ByEleanor Tremeer, writer at
MP staff. I talk about Star Wars a lot. Sometimes I'm paid for it. Twitter: @ExtraTremeerial | Email: [email protected]
Eleanor Tremeer

In just a few more months (probably), Star Trek: Discovery will beam back onto our screens after over a decade of being off the air. This show is set to shake up the franchise, taking us back to The Original Series era and presenting a different side to the story by following a First Offer, not a Captain. The Walking Dead's Sonequa Martin-Green is portraying the lead character, Lt Commander Michael Burnham, and she recently teased some details about the show to TVLine — though what she has to say may not come as welcome news to would-be fans.

So far, reactions to have been mixed — the fledgling show hasn't even hit the airwaves yet, but its development has been rocky at best, losing popular showrunner Bryan Fuller and making controversial changes to classic alien designs. Even the USS Discovery itself has garnered criticisms, with an odd shape that is far from the streamlined elegance of the USS Enterprise(s).

However, much of this criticism seems to be far too pre-emptive, as there's nothing really to judge the show on yet. Despite the difficult production, personally I'm hopeful that Discovery will breathe new life into a beloved TV franchise — though Martin-Green's newest interview is likely to spark yet more frenzied debate about the show.

Each Star Trek show adds something different to the universe. The Original Series started the franchise off with a bang, blending slapstick fun with thought-provoking drama; The Next Generation brought in millions of new viewers with its intriguing thought experiments; Deep Space Nine added a new perspective while plunging the Federation into a brutal war; Voyager struck out into unexplored territories; Enterprise... well, the less said about Enterprise the better, seeing as it almost ended the franchise.

(Disclaimer for ENT fans: I do enjoy this show but yeah, it's not the best.)

All of 'Star Trek's captains. [Credit: CBS]
All of 'Star Trek's captains. [Credit: CBS]

So what will Discovery add to the Star Trek universe? Well, as many people suspected it seems that CBS (partnering with ) is taking a darker approach to the show, in the vein of popular serialized shows like Daredevil and Westworld — though admittedly we don't know just how this will affect Discovery's story yet. Here's what Sonequa Martin-Green had to say:

"This iteration is going to have a different take than the others in the 'Star Trek' canon. It’s going to be bigger, rawer and grittier… and the story’s going to build on itself. It’s going to be a tremendous journey."

This makes a lot of sense for modern audiences, especially those unfamiliar with Star Trek's elaborate and complex history, and by embracing a more serialized narrative over an episodic structure Discovery is likely to have a sophisticated story-arc.

The Merit Of Balance

This sounds excellent, but there are drawbacks to this approach. There's a danger with a "rawer and grittier" tone to go too dark — Star Trek's charm is that even in its darkest moments, it's still an optimistic view of humanity's future.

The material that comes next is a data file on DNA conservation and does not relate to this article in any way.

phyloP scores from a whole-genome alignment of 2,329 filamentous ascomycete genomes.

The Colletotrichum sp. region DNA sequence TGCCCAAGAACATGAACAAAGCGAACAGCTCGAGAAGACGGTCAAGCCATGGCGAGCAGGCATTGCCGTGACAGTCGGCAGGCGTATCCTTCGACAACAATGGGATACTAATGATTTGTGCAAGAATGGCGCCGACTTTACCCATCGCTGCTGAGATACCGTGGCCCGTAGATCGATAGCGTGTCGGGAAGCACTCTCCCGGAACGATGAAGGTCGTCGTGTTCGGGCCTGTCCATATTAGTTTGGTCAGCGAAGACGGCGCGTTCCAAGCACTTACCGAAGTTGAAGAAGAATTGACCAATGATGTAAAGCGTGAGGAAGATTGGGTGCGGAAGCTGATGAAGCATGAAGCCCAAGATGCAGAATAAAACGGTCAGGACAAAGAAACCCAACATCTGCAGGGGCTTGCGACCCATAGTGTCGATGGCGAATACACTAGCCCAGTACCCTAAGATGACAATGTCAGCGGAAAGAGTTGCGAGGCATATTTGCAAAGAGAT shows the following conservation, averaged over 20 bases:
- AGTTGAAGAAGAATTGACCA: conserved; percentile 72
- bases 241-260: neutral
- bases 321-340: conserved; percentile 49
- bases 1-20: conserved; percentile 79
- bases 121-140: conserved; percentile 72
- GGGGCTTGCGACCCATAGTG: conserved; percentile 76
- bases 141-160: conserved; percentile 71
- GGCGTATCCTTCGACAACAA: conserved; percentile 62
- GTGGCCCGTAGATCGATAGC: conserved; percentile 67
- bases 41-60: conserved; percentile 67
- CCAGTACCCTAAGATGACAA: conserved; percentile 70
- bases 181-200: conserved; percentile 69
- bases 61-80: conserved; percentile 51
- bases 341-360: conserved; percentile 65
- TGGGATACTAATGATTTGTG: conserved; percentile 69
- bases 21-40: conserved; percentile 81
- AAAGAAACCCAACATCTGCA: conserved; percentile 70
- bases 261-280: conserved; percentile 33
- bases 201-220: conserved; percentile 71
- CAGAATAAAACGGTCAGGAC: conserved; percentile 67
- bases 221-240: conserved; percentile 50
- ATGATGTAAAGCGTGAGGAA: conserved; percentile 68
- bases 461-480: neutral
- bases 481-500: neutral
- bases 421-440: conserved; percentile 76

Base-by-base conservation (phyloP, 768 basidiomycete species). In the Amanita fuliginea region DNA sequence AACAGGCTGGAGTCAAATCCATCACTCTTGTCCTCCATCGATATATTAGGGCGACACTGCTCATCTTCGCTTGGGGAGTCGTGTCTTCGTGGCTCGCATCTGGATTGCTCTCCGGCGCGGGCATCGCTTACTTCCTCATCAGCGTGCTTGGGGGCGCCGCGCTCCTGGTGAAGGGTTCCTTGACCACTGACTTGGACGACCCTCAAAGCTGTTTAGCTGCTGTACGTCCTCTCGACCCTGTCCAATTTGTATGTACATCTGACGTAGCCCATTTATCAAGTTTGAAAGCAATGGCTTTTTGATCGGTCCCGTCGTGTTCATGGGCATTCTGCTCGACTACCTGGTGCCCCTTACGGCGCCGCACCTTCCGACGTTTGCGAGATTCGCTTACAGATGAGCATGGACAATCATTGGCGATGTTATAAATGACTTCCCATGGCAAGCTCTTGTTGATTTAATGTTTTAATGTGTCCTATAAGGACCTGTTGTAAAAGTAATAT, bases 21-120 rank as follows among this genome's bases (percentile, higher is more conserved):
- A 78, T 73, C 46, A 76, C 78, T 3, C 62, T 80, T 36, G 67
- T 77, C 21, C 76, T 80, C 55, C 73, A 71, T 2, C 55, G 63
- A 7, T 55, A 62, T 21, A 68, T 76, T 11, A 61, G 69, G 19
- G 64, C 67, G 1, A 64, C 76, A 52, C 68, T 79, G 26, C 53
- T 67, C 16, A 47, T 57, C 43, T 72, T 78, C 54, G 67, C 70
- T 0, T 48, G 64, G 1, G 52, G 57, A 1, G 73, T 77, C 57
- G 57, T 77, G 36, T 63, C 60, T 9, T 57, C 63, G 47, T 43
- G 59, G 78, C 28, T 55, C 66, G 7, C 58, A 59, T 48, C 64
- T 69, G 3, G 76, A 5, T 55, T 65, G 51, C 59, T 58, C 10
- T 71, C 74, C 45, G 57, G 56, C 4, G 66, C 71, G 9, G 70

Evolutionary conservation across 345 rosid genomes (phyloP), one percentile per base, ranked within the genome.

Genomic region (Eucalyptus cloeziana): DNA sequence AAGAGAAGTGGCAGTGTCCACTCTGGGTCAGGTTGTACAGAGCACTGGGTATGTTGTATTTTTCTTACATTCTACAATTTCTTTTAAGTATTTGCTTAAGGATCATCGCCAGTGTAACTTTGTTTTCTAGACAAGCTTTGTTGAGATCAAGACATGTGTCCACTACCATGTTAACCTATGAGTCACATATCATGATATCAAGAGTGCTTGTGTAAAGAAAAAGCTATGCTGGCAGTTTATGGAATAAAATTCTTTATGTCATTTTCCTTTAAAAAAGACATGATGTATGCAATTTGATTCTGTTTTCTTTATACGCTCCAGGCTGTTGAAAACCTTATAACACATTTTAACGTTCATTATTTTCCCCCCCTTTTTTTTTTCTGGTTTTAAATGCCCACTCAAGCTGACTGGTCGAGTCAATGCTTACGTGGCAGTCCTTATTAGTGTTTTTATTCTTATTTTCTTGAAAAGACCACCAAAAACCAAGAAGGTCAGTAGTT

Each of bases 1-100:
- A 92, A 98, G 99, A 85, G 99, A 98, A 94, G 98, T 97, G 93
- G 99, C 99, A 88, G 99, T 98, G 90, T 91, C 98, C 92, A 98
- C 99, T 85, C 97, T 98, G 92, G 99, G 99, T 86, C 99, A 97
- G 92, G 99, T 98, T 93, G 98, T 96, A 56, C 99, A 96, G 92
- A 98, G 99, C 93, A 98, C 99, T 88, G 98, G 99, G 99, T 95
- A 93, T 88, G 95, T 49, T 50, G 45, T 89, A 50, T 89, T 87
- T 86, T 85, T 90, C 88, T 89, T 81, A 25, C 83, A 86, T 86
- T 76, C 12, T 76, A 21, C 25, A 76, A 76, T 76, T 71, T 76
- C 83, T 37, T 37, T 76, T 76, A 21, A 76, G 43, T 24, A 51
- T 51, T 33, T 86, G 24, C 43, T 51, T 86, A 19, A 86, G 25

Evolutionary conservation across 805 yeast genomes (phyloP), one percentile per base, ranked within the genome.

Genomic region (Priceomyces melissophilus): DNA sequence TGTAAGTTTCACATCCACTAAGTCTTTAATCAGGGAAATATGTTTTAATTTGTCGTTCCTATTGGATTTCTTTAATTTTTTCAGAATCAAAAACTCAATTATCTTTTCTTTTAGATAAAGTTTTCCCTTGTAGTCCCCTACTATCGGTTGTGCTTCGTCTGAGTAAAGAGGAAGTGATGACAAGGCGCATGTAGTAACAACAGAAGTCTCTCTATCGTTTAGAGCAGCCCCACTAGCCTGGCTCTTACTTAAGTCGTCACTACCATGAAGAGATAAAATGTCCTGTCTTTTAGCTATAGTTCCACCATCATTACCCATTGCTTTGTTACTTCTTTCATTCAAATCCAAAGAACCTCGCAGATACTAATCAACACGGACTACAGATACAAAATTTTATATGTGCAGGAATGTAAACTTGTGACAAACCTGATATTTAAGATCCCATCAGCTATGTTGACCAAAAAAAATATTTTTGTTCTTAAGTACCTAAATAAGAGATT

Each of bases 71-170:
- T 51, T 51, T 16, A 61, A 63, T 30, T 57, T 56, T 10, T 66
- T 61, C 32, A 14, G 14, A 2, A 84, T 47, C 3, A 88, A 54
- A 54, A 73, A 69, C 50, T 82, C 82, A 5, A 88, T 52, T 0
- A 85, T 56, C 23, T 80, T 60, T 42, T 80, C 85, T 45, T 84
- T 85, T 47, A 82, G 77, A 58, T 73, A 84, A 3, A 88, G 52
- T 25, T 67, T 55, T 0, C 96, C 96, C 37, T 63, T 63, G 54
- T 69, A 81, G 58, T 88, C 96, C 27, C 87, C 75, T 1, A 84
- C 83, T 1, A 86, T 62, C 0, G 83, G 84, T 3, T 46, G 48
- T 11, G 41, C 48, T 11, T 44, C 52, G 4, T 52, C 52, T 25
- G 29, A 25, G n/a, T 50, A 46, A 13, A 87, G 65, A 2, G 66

Lily brings Picard back from the edge in 'First Contact'. [Credit: Paramount]
Lily brings Picard back from the edge in 'First Contact'. [Credit: Paramount]

Hope is overwhelmingly clear in all the shows, and creator Gene Roddenberry's vision of the borderline utopian Federation was intended to be a message about how humanity can, and should, evolve to become its best self. So it's understandable that a darker approach concerns fans — modern TV shows, such as Game Of Thrones and even the older Battlestar Galactica, feature a lot of emotional torture porn, putting their characters through the wringer episode after episode and showing the darkest sides to our humanity. That is not, and should never be, a style that Star Trek embraces.

And yet, many of Star Trek's best episodes are its darkest — TNG's "Chain Of Command", DS9's "In The Pale Moonlight", and many others of that ilk are listed as some of the franchise's most successful episodes. So far, Star Trek has managed to strike a balance between light and dark, following heavier episodes up with a fun jaunt on the holodeck, and ensuring each darker tale had a moral message of hope or fortitude or diplomacy. These heavy stories were meant to prove a point about the Federation, contrasting ideals with reality so that we could learn from them.

Sonequa Martin-Green's comments, although bound to inspire yet more criticism, might bode very well for the show. And of course, the new perspective offered by protagonist First Officer Burnham is sure to be fascinating.

"Since Star Trek has always been through the eyes of the captain, to be coming from [his second-in-command’s] mindset is going to be refreshing and challenging in ways that are very thrilling."

It seems that Discovery is drawing a lot from one of The Next Generation's most popular episodes, "Lower Decks", which shifted the focus from the commanding officers to the others that populate the Enterprise. This interesting perspective made the episode very memorable, and Discovery will likely follow suit — here's hoping that the "grittier" approach doesn't descend into the kind of grimdark storytelling that really doesn't have a place in Star Trek.


Do you think 'Discovery' should have a darker approach?

[Source: TVLine]


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